Recent PTO Guidance Charts a New Course Through the Patent Eligibility Quagmire
Biotechnology Law Report, 2019
13 Pages Posted: 27 May 2020
Date Written: November 1, 2019
In a span of four years, 2010-2014, the U.S. Supreme Court issued four decisions that have dramatically altered patent eligibility jurisprudence: Bilski, Mayo, Myriad, and Alice. Ever since Bilski was decided, the PTO has struggled to apply the new patent eligibility jurisprudence in a consistent and predictable manner. The two part framework for assessing patent eligibility, as set for in Alice and Mayo, is stated at a high level of abstraction, and the Supreme Court has given little concrete guidance as to how it is to be applied beyond the specific claims at issue in its precedent. At times, the Supreme Court’s explanation of patent eligibility seems internally inconsistent, for example with respect to method of treatment claims. Judges on the Federal Circuit have complained that Supreme Court precedent, particularly the Mayo decision, denies patent eligibility to some of the most important innovation occurring in medicine, particularly in the realm of diagnostics and personalized medicine, which could not have been what the Supreme Court intended. There have been increasing calls for the Supreme Court or Congress to intervene and straighten out what many consider to be a mess, including many of the judges on the Federal Circuit. The PTO in particular has struggled to implement the Supreme Court’s recent patent eligibility jurisprudence in a fair, predictable, and consistent manner. The PTO has responded to the challenge by issuing a series of guidance documents for use by its examiners in assessing patent eligibility, along with examples applying the guidance to specific hypothetical claims, mostly involving information technology and biotechnology. This guidance has been revised with each Supreme Court decision, and continues to evolve as the Federal Circuit issues precedential opinions applying the new patent eligibility standard in a variety of contexts. This Article reviews the most recent guidance and offers an assessment of where things stand after the PTO’s latest October 2019 Update with respect to examination for patent eligibility.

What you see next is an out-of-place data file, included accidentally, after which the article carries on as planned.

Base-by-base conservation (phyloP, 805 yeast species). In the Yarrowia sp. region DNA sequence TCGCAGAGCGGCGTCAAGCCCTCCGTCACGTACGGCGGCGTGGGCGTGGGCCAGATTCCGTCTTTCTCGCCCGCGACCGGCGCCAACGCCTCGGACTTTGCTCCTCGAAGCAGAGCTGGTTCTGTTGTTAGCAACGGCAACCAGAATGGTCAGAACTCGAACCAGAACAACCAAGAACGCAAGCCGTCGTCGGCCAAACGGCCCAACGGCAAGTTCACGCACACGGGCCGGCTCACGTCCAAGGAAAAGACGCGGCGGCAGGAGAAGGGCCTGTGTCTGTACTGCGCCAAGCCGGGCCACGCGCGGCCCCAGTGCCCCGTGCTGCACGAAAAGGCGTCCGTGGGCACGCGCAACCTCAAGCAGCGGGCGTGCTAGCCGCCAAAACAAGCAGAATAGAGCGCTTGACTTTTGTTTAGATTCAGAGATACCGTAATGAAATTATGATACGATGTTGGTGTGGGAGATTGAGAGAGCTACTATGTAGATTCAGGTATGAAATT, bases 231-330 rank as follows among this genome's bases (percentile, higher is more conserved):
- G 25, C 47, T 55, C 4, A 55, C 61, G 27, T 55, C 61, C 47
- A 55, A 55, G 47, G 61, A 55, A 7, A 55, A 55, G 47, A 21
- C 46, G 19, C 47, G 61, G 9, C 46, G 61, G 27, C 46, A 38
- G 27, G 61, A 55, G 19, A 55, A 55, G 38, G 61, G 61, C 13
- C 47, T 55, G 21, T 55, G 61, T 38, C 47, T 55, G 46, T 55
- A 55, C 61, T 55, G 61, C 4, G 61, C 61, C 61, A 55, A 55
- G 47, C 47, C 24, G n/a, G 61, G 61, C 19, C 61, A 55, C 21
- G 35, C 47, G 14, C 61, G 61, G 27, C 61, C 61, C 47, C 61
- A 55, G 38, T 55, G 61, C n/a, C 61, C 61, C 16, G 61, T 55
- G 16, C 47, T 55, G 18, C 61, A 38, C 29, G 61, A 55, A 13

Keywords: patent, patent eligibility, biotechnology, PTO guidance, Patent Office, PTO
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